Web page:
“I saw it’s not good, my brother wants to get married but my mother wants him to wait until I am married. So I left. I was a Zionist since 14 years old. I was that time 19 or 18 and I went to a Kibbutz near Lodz. I worked there; I was a housekeeper and I was there one year when a boy came in. I liked him very much. It was a Friday he came in and I saw him through the window. And I said, ‘This boy will be mine. Girls, remember.’ So he came in. It was like something hit me. His name was Alexander Kirsch.
I went once to fetch water from the well. He ran out and he helped me. And then he said to me that I am such a type as to be a model for a painter. And then I fell in love with him and he fell in love with me. And it was a very, very big love. He went away then he came back and he brought me a lot of presents. That’s it and then the war broke out. We got married in the ghetto.
While at Auschwitz I had a dream that I open a door, there is nothing. I open another door, there is nothing. I open the third door, there is nothing. A door after a door. Then I saw a window and I jumped out of the window and it was so soft, I didn’t hurt myself. This dream made me think I’m going to survive.
I never heard about my family back in Rovno, absolutely, until after the war. I got a letter from a friend. She wrote that the Germans took the Jews of Rovno, every one of them and they took them to the Sosinkes ?, a little pine forest- sosna means pine. They took them there and they tell them to dig a long grave. And they put them by the grave one by one and they shoot them and they fell in, some dead and some alive, they fell in the grave. And then the Germans put lye and water on the bodies and it start to boil and everybody was dead, everybody. Nobody was alive- not one person, not one Jew from Rovno. Among them were my father, mother, brother, his wife and three children.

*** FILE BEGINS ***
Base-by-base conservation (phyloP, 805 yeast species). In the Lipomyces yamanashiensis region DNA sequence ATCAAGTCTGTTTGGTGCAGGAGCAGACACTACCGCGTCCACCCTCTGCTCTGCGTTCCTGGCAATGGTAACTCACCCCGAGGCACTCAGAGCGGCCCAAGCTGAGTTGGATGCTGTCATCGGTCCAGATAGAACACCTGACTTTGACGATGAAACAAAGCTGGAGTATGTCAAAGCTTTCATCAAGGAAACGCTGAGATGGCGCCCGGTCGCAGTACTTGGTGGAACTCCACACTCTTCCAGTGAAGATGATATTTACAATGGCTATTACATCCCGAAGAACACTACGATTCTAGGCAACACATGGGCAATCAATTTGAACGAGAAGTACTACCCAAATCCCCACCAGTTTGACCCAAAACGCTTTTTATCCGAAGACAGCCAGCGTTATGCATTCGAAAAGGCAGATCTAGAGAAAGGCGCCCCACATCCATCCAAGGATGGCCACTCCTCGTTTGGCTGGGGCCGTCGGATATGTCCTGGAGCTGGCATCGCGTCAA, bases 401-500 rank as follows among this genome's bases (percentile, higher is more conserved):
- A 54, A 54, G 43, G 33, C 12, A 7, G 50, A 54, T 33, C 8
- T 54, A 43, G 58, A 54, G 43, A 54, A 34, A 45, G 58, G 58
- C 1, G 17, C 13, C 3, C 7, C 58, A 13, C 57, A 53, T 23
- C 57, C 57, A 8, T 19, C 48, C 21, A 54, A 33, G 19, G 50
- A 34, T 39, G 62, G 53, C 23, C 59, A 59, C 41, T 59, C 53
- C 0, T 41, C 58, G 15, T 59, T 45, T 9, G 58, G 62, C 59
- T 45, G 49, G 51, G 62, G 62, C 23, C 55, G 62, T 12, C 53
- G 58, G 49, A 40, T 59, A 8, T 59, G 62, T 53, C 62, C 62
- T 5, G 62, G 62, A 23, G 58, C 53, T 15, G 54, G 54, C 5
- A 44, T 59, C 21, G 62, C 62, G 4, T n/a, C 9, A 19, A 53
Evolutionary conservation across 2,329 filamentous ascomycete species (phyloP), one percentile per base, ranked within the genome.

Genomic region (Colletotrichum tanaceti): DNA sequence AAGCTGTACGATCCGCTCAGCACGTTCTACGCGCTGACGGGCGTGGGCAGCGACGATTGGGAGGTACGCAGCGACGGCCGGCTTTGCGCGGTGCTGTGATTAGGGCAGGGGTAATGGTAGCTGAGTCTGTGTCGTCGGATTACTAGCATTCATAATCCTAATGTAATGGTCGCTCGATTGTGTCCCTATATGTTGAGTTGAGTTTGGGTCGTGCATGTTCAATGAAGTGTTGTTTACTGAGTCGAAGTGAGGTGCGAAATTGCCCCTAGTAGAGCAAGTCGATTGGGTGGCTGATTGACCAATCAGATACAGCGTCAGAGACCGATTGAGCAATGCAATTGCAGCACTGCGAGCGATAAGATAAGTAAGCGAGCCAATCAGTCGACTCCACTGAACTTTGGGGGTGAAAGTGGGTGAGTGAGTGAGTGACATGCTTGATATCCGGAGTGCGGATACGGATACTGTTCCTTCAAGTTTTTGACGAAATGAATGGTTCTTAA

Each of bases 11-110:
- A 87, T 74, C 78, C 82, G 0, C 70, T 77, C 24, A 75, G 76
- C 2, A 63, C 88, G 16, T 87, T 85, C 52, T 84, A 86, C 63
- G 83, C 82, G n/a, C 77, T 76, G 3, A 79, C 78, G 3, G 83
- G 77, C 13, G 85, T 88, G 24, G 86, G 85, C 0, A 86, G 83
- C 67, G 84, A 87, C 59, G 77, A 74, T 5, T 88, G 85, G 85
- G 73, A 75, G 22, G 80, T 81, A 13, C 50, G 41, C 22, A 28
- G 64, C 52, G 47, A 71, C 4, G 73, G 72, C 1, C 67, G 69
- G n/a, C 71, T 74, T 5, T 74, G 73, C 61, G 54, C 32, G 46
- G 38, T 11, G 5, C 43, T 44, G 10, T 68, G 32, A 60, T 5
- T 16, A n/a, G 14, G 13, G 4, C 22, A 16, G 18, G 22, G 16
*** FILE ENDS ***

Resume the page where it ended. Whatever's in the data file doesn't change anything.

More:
Alexander and I were reunited when the Russians liberated Auschwitz. A few years later my daughter was born in Kelce. She grew up like a flower in the sun in a family with a father and mother that loved her. The whole house was love. And I never told her. I didn’t want to tell her what we went through because I didn’t want to spoil her love of life.
It is important, absolutely, not to look backwards, because everybody has a tragedy in his life, somewhere, something. Better to look forward and to enjoy every day. You appreciate life when you think of losing it. I wasn’t afraid in the camp. I was sure that tomorrow I could be dead but then I am alive—I survived. And life is so beautiful.”